Broadcast, Print, & Electronic Media Experiences
||A 2 minute 30 second report that aired on Duluth, MN on 6 February 2013. The piece was put together by Adam Clark, chief meteorologist for the Northland’s NewsCenter.
- Warmer Temperatures Predicted as CO2 Rises
The interviews were recorded in October 2012 at a climate science workshop for broadcast meteorologists held at at the Science Museum of Minnesota.
||A set of videos assembled by the National Research Council to coincide with the release of the report A National Strategy for Advancing Climate Modeling in September 2012
- What do you do as a climate modeler?
- Who uses the data and models that you develop?
- What exciting new developments are happening in climate modeling?
These recorded Skype interviews are part of the National Research Council’s (NRC) Climate Modeling 101 site that serves as a primer on how climate models work.
Accuweather.com’s® Headline: Earth?
Tom Delworth and I discussed climate modeling in a set of three Headline: Earth programs recorded in 2007.
- How Climate Models Work
- Replicating The Past To Predict The Future
- Do Climate Models Work?
In the first two videos, we answer some climate model FAQs,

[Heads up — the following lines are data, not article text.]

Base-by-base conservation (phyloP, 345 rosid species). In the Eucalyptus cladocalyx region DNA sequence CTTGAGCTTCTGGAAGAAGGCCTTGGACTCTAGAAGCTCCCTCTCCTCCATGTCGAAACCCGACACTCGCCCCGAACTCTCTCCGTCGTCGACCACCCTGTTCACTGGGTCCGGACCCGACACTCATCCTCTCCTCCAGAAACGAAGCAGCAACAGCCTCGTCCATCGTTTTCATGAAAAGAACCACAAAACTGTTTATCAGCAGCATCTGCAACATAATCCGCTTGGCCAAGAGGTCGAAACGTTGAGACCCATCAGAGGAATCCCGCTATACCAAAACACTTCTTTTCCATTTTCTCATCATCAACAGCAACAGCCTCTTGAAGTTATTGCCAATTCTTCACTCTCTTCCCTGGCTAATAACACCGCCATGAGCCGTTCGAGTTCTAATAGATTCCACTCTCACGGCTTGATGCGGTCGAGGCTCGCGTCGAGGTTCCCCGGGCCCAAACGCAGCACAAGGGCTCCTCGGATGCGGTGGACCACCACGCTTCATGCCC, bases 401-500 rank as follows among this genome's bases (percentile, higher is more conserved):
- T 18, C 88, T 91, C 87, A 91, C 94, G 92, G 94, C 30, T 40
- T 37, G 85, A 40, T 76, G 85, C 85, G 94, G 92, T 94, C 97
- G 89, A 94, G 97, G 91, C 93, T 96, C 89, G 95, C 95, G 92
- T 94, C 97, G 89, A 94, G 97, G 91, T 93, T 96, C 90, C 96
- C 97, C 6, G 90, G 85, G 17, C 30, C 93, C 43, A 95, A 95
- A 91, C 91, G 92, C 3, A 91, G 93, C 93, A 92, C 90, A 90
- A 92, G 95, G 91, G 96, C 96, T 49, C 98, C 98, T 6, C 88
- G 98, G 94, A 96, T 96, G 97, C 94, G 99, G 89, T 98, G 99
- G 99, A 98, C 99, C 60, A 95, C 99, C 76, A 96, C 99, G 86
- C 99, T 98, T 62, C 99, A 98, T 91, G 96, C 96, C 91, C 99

describing how the big and complex computer programs known as climate
models are the best way we have to capture and express mathematically
what is known scientifically about the physical mechanisms that
comprise the vast and complex global climate system. We cover the key
role that climate models play in both advancing the scientific
understanding of how the planet’s climate system works and in
projecting future climate changes. And we explain the way the models
are assembled, tested, and their credibility assessed. In the third
video, Tom and I talk about some of the strengths and weaknesses of the
current generation of climate models, how some climate change
conclusions are more certain than others, as well as how progress is
made via increased scientific knowledge and additional computer power.
Note: Headline: Earth
host Katie Fehlinger opens with some news items before our more lengthy
interview segments begin. To skip the news items, fast forward to the
1:45 mark of each of the videos.
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In May 2011, I was the guest on Science Studio, a 30-minute weekly radio program produced by KTEP, the NPR affiliate in El Paso, Texas.
[29:01] 14 Mb
As part of the
NOAA Research Matters podcast series, I
did a 12 minute interview about climate modeling with Barry Reichenbaugh
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return to Keith Dixon’s NOAA GFDL home page